5. Use less virgin material
The longer you can keep materials in use, the better. The more recycled material you use, whether it's plastic or paper, the less new resources you're using from the planet.
6. Use materials that are easy to recycle curbside
The availability of curbside recycling varies from city to city, so it's not easy to know what your customers can recycle locally. With China no longer accepting most of our recyclables, it's more pressing than ever that we avoid wishful recycling and follow the restrictions of each city. At Lumi, we dub products curbside recyclable when 50% of the U.S. population has curbside access to recycle that material.
Paper is the safest bet — nearly any city that offers curbside recycling, accepts paper. Plastic is where curbside availability gets complicated. Generally, the more rigid a plastic (milk jugs, soda bottles) the more widely accepted it is curbside. On the other hand, thinner plastics (single-use plastic grocery bags, poly mailers) have less curbside availability. That's because thinner films get caught in processing machines, causing a backup and ultimately a shut down while the machines are cleared out. Luckily, many cities offer dropoffs for thin plastics at convenient locations like grocery stores. You can locate local dropoffs in the U.S. in the Plastic Film Recycling directory.
7. Try alternative materials
A wide variety of new renewable materials such as bioplastics are becoming available and can reduce our reliance on fossil fuels. These alternative materials can have unique, exciting properties like biodegradability or compostability. Often, these materials are more expensive because they are in limited production, but the more companies start to adopt them, the more costs will go down as production scales up to meet demand.
Now we're getting to the root of things — factories. Visibility at factories is often limited (we're building tools at Lumi to help with this!), but there are some direct questions you can ask Lumi or your packaging partner to learn more about the environmental impact of your packaging before it even gets to your warehouse.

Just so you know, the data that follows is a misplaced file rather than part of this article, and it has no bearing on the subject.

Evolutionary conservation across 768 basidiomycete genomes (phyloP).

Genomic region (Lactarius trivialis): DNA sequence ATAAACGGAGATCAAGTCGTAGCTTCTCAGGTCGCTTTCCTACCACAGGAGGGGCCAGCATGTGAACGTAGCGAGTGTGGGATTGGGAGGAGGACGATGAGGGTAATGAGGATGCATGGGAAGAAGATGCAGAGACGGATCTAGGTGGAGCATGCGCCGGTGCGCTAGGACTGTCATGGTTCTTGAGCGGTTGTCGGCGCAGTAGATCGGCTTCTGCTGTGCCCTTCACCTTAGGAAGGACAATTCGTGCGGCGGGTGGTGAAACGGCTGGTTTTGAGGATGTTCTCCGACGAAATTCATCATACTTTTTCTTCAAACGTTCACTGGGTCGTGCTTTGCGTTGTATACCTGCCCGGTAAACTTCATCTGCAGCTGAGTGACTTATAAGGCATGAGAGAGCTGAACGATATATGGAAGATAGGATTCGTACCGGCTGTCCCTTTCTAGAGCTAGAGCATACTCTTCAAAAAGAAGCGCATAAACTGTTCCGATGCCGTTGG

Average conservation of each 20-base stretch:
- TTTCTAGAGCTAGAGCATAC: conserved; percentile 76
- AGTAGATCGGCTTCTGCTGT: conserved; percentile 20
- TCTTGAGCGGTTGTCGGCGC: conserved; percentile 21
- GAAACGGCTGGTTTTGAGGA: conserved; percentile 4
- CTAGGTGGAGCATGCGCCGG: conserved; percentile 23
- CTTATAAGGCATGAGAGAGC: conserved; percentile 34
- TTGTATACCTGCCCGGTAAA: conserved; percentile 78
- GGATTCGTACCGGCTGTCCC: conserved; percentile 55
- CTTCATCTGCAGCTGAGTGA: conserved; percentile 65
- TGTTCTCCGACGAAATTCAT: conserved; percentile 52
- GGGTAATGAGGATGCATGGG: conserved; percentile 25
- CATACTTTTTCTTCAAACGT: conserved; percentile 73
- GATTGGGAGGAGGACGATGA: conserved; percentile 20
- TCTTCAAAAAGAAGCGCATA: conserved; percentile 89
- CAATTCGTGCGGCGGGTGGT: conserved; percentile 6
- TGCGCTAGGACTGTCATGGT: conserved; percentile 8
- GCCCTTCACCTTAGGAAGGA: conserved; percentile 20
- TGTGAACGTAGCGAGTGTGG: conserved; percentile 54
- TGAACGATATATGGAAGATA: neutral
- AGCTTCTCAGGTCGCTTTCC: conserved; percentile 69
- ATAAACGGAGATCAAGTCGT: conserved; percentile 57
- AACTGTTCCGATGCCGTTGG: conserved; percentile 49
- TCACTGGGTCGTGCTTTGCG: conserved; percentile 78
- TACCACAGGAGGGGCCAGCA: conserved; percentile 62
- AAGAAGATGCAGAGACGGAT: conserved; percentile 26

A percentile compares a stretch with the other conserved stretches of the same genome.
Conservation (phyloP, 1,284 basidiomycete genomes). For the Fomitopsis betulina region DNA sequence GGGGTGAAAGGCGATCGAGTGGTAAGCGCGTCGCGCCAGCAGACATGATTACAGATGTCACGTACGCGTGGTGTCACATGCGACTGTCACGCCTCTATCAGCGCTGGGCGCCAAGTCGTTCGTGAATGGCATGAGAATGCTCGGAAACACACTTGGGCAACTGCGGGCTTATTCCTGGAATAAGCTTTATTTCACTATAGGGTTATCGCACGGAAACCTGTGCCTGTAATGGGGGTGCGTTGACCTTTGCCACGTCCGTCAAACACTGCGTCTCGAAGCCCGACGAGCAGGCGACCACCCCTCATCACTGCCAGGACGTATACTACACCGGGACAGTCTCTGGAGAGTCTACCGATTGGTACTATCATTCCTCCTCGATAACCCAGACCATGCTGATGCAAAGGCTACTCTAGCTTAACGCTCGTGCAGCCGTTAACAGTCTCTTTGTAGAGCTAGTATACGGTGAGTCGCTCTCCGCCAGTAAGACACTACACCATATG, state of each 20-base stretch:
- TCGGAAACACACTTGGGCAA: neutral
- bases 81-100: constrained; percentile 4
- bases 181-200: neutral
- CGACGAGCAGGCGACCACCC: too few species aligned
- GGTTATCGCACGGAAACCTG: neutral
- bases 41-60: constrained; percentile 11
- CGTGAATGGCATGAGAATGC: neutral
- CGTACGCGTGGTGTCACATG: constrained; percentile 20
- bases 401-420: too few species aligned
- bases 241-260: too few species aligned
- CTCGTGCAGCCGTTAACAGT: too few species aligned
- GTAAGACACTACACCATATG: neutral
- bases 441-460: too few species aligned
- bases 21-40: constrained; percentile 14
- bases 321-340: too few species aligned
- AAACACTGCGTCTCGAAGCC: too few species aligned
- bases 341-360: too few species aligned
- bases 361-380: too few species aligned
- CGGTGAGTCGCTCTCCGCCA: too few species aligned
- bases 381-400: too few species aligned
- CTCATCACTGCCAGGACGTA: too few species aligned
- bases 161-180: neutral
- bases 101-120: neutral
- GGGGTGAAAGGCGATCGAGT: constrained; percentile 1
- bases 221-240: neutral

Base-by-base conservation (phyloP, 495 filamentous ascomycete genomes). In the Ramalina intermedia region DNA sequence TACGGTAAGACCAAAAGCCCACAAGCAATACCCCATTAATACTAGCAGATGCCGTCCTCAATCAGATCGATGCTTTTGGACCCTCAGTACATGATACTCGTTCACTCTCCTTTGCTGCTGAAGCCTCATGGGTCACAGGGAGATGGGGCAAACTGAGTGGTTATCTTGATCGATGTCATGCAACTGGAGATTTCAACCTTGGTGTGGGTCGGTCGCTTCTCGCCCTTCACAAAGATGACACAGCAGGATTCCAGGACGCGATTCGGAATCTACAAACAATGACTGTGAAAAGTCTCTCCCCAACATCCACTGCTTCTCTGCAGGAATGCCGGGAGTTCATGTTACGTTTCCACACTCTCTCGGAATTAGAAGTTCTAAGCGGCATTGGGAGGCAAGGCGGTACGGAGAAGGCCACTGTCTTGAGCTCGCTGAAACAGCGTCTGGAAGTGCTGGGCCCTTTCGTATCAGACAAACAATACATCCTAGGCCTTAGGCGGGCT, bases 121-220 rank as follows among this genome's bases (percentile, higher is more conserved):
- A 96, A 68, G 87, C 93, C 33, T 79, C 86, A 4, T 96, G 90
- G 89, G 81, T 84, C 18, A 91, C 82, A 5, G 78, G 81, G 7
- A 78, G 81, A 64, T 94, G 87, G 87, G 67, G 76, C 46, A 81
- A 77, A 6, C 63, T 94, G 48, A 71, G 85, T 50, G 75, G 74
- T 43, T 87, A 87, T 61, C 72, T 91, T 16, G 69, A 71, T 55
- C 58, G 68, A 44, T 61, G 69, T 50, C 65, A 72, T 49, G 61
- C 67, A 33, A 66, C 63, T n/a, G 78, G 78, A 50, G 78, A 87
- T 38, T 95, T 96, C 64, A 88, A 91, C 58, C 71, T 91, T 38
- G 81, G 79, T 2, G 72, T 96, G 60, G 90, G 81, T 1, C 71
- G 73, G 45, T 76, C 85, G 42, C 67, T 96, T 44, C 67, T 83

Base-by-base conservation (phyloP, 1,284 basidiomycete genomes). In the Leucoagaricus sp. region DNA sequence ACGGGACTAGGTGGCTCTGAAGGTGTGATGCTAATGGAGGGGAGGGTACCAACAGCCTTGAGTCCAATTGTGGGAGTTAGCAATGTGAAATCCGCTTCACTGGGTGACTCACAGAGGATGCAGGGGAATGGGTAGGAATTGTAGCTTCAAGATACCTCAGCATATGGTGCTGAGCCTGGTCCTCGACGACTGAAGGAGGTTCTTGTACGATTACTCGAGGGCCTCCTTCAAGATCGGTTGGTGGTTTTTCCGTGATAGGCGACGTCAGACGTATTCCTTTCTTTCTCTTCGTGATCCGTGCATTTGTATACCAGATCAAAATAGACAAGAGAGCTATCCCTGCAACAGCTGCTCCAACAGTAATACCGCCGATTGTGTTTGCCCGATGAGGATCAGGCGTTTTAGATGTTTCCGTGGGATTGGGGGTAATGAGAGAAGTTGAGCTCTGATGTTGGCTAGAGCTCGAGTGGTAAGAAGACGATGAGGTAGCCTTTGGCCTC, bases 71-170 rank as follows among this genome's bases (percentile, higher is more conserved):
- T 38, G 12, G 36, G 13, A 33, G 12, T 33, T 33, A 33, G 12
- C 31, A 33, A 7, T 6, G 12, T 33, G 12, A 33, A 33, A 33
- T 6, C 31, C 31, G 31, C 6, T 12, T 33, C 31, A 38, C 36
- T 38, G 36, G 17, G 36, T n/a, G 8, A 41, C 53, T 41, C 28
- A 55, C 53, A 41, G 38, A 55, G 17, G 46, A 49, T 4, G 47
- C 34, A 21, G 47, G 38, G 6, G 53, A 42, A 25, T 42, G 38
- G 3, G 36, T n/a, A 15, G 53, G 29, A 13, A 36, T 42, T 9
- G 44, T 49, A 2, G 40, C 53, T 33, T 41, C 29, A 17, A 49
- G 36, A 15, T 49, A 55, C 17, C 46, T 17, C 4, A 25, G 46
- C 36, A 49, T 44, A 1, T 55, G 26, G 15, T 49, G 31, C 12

8. Plan ahead to avoid air freight
Air freight shipments emit up to 47 times more emissions that ocean freight, according to MIT. To avoid air freight, check your products' lead times and plan to send your final design a few days before the necessary order date for Standard Delivery. This allows time for proof approval and any last-minute changes.
9. Use local manufacturing partners
The closer your packaging manufacturer is to your shipping warehouse, the smaller your transit footprint. Lumi can help you find the closest manufacturing partner that can meet your design and delivery needs. Local fabrication is easier for products that are widely manufactured and made from resources that are produced locally. In the US most paper-based goods fit this description.
10. Use manufacturing partners with sustainable practices
Factories have various ways of practicing sustainability — minimizing electricity or water use, optimizing machines, even time management. At Lumi, we're working to improve visibility into all of our factory partners' sustainability practices and data.
11. Avoid over-packaging throughout the supply chain
There are dozens of touchpoints in your supply chain, both for your product and your packaging. Throughout these touchpoints, products are bagged, baled, or bundled before they get to you, often using additional packaging. These layers are added to keep your product clean, safe, and organized, but often there are opportunities get the same affect with less packaging.
Talk to your manufacturing partners to get more visibility into these touchpoints, and maybe you'll discover some opportunities to spare materials.
If you're a Lumi user and you'd like help making some of these updates to our packaging, let us know!